His name is Abonitu. His uncle is the Chairman of the Television Board. Abonitu is a producer and he’s looking for an assistant. Would Andy like to be his assistant? Andy leaps at the chance! So on this wonderful day, he is whisked from insanitary poverty to a penthouse room in a hotel. He has new clothes, a new pad, good food, he and Maddie can afford to take a maid. Their lives are transformed out of all recognition. Suddenly they are back in middle class-land, eating at restaurants, drinking in clubs, fussing about the vintage of wines or whiskeys.

But the Carol-David-Maddie plotline continues. Carol invites him for a drink. She tentatively suggests that, as and when David finally leaves London and arrives in Lagos, Maddie might get back together with him. In which case… she hesitantly suggests, do you think there’s any possibility of her and Andy getting back together? Andy is torn between scorn and the embers of love for Carol.

Later there’s a visitor to Andy and Maddie’s apartment. It is a Brit, Wing-Commander Peter Torbock. He confirms that things in England are finished. The royal family and government have fled to the West Indies. He reveals that David (still in London, remember) asked the wing-commander to smuggle a letter past the censorship to Maddie here in Nigeria. In it David says he isn’t coming after all. He hates change. He’s going to stay in London. Torbock shares a drink or two, discusses his own future: he fancies settling in South Africa, even if it does mean fighting in the war with the rest of Africa which everyone is talking about. He’ll be flying back to London one last time then that’s it.

Next morning when Andy wakes up there’s a note on the table and breakfast nice and neatly laid for one. Maddie has abandoned him. She left bright and early and harassed Torbock into taking her with him on the flight back to London. Despite all they’ve been through, and what they’ve meant to each other, she’s decided she wants to be with David.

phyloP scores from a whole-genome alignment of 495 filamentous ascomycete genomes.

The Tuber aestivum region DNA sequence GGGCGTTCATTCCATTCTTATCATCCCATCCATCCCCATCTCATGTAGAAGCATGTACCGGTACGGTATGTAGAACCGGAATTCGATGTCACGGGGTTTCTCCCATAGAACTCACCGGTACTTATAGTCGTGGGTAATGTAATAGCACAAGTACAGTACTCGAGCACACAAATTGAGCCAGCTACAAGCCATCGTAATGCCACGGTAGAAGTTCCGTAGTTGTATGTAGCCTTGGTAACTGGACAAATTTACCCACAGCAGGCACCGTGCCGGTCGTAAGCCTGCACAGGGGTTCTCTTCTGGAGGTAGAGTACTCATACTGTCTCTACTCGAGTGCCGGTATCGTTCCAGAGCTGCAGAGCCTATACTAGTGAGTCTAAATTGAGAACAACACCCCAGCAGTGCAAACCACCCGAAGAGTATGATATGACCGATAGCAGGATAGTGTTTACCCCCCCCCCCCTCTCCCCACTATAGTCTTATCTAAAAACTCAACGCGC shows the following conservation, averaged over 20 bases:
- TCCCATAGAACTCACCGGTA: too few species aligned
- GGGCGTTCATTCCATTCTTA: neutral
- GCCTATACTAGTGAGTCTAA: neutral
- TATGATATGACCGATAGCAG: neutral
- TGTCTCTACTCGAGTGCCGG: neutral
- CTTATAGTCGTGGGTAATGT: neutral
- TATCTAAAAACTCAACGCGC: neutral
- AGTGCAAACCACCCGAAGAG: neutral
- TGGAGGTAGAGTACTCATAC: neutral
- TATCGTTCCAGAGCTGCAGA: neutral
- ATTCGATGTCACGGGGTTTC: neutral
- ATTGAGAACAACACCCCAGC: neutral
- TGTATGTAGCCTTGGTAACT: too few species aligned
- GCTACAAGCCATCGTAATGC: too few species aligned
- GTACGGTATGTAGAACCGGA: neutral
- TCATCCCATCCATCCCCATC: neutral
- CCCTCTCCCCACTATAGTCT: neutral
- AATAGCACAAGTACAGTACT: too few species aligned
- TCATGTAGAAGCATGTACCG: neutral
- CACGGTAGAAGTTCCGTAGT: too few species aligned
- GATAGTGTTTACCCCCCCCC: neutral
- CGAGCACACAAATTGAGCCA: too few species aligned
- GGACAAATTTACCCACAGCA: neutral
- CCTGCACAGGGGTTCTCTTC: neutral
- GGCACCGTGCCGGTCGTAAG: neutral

Cut to Andy getting plastered on a bar crawl down by the marina, Lagos’s entertainment hotspot. There’s a very loud jazz band and three strippers onstage while Abonitu informs a very drunk and surprised Andy that several African countries are mounting expeditions not just to northern Europe, but to Britain in particular. Egyptian and Algerian ones are leaving in the spring but the Nigerians plan to steal a march on them by setting off this winter. Abonitu is going as documentary-maker to the expedition: does Andy want to go too? What has he got to lose – he says yes.

Part three – Back to England

Part three is long and packed with scenes and descriptions. The African expedition sails to Brittany where the pack ice makes further progress impossible, so they unload the fleet of hovercraft they’ve brought with them, in order to travel over the solid ice covering the English Channel.

Guernsey Andy and Abonitu are in the slowest hovercraft which falls astern and loses the others in a dense mist. They end up completely lost and come ashore on Guernsey, sticking up out of the surrounding ice. They are immediately surrounded by men with guns and an imposing man on a carthorse.

This man claims to be the Governor of Guernsey, takes them through the snowdrifts to a former hotel, asks to be called Emil, ignores Abonitu (because he’s black) and continually humiliates a man he calls ‘the Colonel’, the former governor of the island. Emil spends the evening getting steadily more drunk as he holds court to his captives, but a little after they’ve been shown up to a spare bedroom the ‘Colonel’ sneaks in and helps them escape. They go down through a drain to the beach, where they take by surprise the guard of Guernsey men standing over the hovercraft with guns. Having crept aboard the hovercraft and overpowered the Guernsey guards on it, they fire up the engine and, while the African soldiers pick off the men on the quay who are now alerted to their getaway, Andy steers the hovercraft over one of the fishing boats Emil’s men had used to block the harbour (tense moment!) and out onto the open ice.

Andy helped save Abonitu’s life and so the pair are now blood brothers.